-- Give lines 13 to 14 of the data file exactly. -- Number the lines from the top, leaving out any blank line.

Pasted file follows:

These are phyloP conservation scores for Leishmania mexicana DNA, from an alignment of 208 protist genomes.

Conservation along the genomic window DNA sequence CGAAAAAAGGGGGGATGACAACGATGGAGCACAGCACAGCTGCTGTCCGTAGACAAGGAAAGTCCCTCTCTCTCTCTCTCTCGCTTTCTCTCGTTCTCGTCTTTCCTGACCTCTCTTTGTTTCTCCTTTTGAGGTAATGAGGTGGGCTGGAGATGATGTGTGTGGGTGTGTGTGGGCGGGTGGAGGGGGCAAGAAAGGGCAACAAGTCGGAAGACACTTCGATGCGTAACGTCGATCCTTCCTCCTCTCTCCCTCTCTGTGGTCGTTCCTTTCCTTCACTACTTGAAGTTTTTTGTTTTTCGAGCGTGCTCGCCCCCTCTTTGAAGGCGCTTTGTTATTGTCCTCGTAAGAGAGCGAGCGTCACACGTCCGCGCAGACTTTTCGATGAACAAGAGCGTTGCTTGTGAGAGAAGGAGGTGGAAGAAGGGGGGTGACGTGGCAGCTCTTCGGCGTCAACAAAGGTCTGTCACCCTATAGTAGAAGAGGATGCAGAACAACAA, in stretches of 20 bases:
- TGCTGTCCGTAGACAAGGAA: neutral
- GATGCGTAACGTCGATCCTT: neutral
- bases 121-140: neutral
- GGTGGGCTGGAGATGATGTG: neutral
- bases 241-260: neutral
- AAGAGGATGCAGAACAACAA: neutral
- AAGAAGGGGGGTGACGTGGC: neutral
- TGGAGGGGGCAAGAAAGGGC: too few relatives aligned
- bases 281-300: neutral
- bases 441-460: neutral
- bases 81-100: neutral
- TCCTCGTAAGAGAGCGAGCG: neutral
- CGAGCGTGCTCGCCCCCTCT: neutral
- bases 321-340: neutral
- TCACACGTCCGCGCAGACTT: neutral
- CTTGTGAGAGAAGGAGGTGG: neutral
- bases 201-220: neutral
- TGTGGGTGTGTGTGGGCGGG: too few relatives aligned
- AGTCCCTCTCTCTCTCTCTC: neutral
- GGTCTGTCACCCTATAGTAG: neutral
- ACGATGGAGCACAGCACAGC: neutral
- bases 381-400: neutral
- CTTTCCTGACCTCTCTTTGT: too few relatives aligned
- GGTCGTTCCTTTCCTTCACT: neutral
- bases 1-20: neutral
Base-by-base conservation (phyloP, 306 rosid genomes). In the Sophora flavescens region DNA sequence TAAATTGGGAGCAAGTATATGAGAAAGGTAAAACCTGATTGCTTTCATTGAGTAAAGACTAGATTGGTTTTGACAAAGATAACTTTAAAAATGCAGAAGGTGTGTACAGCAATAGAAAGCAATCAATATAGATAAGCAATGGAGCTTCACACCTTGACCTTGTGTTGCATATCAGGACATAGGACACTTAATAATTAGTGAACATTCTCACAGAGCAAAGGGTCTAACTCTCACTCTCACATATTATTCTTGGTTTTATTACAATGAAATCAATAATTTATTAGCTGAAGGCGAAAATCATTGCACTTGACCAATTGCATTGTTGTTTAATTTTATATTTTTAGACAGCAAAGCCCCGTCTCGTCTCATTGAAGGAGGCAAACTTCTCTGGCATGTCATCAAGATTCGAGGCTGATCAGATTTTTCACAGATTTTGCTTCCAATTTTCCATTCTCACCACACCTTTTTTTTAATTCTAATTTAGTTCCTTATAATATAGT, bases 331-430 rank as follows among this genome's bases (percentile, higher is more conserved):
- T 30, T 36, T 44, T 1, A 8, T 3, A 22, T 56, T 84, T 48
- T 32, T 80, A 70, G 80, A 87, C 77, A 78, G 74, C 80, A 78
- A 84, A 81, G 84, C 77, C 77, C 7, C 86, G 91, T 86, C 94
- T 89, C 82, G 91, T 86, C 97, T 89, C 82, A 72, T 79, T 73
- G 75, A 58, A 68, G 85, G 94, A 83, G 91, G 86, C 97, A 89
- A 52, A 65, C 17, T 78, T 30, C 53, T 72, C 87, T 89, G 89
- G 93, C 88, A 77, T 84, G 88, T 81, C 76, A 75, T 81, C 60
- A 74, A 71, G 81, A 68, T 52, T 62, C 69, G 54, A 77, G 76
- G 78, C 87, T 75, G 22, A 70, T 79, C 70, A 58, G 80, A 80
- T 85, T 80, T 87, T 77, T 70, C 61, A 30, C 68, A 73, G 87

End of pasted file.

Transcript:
- bases 81-100: neutral
- TCCTCGTAAGAGAGCGAGCG: neutral